Accused Sex Tourist Thomas White Will Continue Resisting Extradition
|Danny Garcia says he was recruited to find boys willing to testify against Thomas White|
"I've advised him he's not going to get a fair trial here," said Stuart Hanlon, White's San Francisco attorney. White "
Former San Francisco attorney Replogle was convicted Monday of helping murder Palm Springs retiree Clifford Lambert. A jury considered allegations that he was part of a confidence scheme purportedly led by alleged grifters Garcia and and his friend Kaushal Niroula, both of whom are awaiting trial on murder charges.
News accounts of proceedings in Riverside County say Garcia, Niroula, Replogle, and other co-conspirators plotted to extract a settlement from Lambert, based on an allegation that the 74-year-old Palm Springs man had sexually assaulted Niroula. The scheme allegedly escalated into one in which the plotters attempted to fraudulently sell Lambert's house, then stabbed him to death to conceal the crime. Riverside County prosecutors have now obtained two guilty pleas and two guilty verdicts in connection with Lambert's death, despite the fact no body has been discovered.
In an interview, Garcia told us that Lambert is actually hiding somewhere in Mexico, and that there was no murder.
Though Replogle's guilty verdict would seem to potentially discredit at least part of the case against White, Hanlon said he's not ready to invite his client to San Francisco to face charges. White has so far resisted extradition to the U.S. under the so-called doctrine of double criminality, which holds that for an accused criminal to be subject to extradition, he must have done something recognized as a crime in both countries. U.S. charges against White were filed under a federal sex-tourism law that makes it illegal to travel abroad intending to have sex with children. Mexico's lack of such a law has been the basis of White's battle to remain in Mexico -- a battle Hanlon says doesn't end with Replogle's conviction. There mere fact that U.S. prosecutors might have been aided by Replogle in their search for evidence shows lack of good faith, Hanlon said.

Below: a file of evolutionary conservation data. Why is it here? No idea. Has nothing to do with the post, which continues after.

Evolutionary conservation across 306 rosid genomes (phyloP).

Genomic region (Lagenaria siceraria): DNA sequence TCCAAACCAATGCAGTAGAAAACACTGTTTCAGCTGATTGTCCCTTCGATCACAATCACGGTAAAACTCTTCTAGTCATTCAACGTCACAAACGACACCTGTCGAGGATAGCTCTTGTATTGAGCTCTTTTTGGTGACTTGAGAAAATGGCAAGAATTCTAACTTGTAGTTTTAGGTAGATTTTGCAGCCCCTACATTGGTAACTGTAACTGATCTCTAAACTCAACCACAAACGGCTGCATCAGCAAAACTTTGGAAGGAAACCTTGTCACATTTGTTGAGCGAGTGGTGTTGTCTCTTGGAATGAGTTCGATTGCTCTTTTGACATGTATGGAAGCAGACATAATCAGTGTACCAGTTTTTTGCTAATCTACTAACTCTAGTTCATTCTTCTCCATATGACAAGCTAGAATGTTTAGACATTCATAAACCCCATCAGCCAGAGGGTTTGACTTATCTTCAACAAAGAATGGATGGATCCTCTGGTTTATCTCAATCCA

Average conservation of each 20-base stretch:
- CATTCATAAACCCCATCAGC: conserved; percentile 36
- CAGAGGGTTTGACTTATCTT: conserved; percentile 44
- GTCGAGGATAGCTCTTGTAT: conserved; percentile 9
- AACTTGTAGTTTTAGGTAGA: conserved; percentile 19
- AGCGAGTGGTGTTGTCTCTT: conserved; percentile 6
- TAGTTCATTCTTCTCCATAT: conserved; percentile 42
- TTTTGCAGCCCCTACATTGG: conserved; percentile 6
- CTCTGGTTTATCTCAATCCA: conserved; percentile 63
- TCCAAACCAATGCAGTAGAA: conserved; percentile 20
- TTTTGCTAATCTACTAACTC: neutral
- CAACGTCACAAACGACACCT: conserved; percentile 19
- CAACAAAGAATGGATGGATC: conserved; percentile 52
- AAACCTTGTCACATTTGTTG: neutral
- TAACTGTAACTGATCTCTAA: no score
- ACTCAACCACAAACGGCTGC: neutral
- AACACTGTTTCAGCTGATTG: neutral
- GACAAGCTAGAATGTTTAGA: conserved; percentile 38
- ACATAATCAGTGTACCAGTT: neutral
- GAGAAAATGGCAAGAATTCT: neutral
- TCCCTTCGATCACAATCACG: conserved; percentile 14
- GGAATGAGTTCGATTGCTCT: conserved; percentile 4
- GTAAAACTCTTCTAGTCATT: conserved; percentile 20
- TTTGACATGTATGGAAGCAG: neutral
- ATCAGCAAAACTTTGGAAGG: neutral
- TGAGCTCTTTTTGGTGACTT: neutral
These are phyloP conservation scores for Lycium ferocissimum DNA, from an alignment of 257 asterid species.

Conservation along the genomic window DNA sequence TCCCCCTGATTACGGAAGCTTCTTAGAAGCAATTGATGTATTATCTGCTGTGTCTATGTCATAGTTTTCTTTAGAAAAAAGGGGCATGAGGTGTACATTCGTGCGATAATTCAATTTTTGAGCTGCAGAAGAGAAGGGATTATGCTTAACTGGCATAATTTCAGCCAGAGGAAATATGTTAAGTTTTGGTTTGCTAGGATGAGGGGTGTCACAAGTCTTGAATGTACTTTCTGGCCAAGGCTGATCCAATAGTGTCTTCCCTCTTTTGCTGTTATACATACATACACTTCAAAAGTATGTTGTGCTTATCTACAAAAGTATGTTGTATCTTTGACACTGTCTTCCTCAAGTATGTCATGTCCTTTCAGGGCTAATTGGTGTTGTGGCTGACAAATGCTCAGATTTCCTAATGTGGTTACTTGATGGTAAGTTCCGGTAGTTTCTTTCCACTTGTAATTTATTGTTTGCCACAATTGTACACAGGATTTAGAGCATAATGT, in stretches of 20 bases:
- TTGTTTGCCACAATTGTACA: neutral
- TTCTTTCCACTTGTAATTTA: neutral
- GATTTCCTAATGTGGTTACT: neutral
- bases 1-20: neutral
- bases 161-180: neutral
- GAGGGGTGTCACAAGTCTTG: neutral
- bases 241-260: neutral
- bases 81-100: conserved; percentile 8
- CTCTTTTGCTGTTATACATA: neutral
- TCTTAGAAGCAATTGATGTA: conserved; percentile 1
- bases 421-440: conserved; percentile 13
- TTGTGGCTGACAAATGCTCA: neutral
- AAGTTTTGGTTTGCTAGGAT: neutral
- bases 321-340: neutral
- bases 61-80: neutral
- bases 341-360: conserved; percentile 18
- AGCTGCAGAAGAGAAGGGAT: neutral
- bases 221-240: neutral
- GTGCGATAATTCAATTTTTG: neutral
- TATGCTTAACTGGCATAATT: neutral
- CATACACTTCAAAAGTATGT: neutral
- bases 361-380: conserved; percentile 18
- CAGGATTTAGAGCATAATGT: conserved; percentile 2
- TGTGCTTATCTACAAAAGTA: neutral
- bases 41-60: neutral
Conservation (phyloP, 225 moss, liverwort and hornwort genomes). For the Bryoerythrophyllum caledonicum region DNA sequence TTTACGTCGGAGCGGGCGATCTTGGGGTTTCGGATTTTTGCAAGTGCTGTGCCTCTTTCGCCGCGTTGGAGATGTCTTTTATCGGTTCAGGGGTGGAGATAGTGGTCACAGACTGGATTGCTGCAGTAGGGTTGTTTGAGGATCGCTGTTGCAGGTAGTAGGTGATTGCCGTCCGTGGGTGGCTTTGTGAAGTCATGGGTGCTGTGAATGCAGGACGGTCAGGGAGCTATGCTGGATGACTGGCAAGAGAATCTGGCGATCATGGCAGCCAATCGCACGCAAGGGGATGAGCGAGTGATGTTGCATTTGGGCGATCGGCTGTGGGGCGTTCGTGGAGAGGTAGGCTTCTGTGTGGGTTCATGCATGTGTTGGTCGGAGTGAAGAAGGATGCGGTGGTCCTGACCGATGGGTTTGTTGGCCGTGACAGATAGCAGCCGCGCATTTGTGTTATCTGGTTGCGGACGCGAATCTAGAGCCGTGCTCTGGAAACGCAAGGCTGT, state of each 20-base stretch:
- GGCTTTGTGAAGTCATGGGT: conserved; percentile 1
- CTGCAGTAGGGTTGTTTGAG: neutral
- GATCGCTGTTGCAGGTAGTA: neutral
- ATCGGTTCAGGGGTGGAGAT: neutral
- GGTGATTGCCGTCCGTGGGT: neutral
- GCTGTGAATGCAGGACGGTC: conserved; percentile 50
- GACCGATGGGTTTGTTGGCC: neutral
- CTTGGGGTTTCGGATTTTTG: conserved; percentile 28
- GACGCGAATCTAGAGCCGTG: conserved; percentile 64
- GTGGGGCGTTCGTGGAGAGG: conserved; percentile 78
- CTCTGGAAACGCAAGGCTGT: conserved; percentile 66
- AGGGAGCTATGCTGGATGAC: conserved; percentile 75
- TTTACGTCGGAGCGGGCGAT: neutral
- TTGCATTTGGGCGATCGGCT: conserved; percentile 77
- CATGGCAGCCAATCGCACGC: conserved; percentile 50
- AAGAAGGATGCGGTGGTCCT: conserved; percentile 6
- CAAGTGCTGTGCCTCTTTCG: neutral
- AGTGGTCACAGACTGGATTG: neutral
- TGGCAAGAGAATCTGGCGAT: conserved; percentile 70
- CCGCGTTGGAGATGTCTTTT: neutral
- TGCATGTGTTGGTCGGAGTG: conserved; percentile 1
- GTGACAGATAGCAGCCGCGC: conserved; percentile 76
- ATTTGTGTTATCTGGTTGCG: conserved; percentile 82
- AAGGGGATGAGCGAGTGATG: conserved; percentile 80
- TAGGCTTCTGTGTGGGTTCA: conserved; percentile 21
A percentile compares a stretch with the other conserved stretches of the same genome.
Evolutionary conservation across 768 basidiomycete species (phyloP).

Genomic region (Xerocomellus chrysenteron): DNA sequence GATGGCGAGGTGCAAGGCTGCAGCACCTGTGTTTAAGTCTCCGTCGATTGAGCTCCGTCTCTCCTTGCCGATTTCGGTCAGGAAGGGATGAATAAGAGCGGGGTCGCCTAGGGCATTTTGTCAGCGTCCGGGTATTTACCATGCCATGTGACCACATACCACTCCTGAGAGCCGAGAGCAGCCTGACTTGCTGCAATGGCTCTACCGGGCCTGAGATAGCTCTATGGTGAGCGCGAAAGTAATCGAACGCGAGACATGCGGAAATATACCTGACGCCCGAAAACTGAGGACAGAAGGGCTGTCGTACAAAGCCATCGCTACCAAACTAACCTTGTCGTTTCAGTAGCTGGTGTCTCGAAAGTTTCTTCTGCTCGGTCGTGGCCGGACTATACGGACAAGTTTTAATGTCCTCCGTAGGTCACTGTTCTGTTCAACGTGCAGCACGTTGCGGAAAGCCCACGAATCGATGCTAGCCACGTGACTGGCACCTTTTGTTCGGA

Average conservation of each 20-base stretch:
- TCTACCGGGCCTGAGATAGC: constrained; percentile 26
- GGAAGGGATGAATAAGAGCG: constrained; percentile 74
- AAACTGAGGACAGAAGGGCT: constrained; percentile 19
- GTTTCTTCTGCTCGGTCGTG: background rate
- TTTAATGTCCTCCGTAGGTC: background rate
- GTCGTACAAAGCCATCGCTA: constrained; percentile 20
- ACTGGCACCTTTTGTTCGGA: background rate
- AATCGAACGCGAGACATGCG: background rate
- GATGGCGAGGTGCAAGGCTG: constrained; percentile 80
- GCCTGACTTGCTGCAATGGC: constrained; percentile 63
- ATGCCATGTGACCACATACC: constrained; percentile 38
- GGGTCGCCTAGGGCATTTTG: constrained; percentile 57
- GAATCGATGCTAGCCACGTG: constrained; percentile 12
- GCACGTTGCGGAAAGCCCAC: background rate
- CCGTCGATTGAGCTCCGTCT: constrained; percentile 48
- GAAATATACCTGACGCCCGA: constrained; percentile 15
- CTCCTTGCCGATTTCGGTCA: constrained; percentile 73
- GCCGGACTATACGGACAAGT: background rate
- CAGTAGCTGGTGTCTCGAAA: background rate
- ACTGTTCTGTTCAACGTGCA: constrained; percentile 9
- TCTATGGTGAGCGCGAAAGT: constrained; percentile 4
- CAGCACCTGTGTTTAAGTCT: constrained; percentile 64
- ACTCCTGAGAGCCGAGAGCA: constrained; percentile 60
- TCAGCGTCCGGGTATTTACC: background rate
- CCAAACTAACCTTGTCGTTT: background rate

In response to an earlier request for information about White's case, a U.S. Justice Department spokesman cited the agency's policy of not commenting on pending cases.
"They use these people, people who are found to be scoundrels and murderers," Hanlon said. "I've been doing this a long time, and I don't feel he'll get a fair trial here."
Notwithstanding, Hanlon said he's seeking some sort of negotiated resolution with federal prosecutors.
"It doesn't have anything to do with his guilt or innocence: White is 77 years old. He'd like to finish his days with his family here," Hanlon said. "If there were a reasonable way to resolve it, we would resolve it."
Asked if White was seeking some sort of plea deal, Hanlon would only say: "We would entertain a resolution."
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